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I loved this Argan Oil from Neal’s Yard Remedies from the very first use – it was something of an overnight miracle worker – but this week I’ve been on a bit of a special press trip with the brand and I have to say that, after what I’ve seen, I couldn’t love the product even a tiny bit more. My love is maxed out. Not only is the oil quite a potent little skin treat, Neal’s Yard Remedies have gone to great lengths to make sure that their sourcing is completely responsible and ethical. It has been quite a privilege to be taken on a provenance trip with the brand to be able to see exactly where this precious oil comes from and witness the process that turns a raw ingredient into something that can be used as a beauty product.
Argan Oil has been a bit of a beauty buzz-word for a few years now, but in all honestly I have tried to stay clear of featuring quite a lot of the products that claim to contain it. Mostly because the majority of them contain so very little (and we are talking miniscule, miniscule amounts) that it’s almost laughable. And they stick the word “Argan” on the bottle and people buy it because it contains that very expensive holy grail ingredient that will transform hair and nails and skin… I’m not by any means tarring all brands with the same brush here – there are some who are selling absolutely gorgeous beauty products containing high percentages of Argan and not even really shouting from the rooftops about it – and neither am I completely naive. I know that beauty has it’s marketing smoke screens and that there are loads of ingredients that are touted about in a completely misleading way… I just suppose that it has been the Argan Oil issue that has irritated me the most, in the recent past.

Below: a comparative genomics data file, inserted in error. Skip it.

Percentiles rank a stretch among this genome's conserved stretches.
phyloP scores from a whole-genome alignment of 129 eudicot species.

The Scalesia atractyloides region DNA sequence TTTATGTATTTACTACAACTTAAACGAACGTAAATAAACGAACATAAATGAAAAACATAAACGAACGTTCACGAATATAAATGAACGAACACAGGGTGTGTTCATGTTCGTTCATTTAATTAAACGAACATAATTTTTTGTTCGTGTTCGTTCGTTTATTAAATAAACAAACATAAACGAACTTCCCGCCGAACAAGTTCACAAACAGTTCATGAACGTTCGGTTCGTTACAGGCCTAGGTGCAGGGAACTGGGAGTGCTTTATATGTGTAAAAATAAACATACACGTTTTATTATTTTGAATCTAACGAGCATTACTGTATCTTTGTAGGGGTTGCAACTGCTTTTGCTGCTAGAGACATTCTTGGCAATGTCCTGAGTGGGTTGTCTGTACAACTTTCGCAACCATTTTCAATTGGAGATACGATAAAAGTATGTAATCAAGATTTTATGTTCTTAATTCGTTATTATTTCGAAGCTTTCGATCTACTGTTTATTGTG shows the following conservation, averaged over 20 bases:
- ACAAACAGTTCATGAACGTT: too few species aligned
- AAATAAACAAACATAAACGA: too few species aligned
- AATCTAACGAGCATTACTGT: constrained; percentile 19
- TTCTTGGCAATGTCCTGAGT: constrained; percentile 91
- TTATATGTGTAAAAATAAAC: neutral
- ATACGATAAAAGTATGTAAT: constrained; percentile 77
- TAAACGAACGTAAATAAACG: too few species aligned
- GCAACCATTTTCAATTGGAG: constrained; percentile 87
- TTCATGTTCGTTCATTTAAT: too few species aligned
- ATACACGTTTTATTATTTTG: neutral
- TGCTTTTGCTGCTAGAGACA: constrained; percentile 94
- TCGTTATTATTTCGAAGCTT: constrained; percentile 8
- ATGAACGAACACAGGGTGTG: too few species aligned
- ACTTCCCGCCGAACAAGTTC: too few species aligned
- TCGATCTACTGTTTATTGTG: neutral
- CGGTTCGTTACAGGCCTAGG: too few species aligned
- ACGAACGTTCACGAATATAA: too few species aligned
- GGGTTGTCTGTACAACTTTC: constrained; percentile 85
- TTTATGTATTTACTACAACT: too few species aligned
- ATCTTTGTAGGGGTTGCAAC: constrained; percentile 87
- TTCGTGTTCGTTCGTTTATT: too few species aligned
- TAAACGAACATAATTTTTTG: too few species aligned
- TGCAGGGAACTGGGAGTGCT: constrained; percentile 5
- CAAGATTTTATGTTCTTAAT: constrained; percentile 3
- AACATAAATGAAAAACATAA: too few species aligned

Anyway – mini-rant over, because I would much prefer to spend my energy championing brands who are transparent about their Argan Oil than bemoaning those who aren’t, and Neal’s Yard Remedies (you can see their Argan Oil here) is definitely one of the brands to be championed. Not only is their Argan Oil 100% “what it says on the tin”, Neal’s Yard have sourced their Argan from the only Fairtrade-certified Argan producing co-operative in the world.
I went to the village of Tighanimine near Agadir to see exactly how the oil was extracted and it really was a tiny outfit – yes, some machinery, but mostly the work was done by hand. And all women. The Tighanimine co-operative was set up with the specific intention of providing work for women who wanted to work (though there’s still very much an issue surrounding this, as many of the women in the village want to work but are prevented from doing so by their husbands/fathers/brothers) and allowing them independent means. It was very forward thinking of them to form a co-operative – in fact they were the first Argan co-operative to be formed – and so was the decision to become certified Fairtrade. The co-operative actually have to invest quite heavily in order to be involved with Fairtrade, and the rewards aren’t by any means instant. It was apparent, as we spoke to the president of the co-operative, that Neal’s Yard Remedies’ decision to order their Fairtrade Argan (which costs NYR more than if they were to simply buy organic as they have to pay a Fairtrade premium on top of the usual invoice) came at just the right time.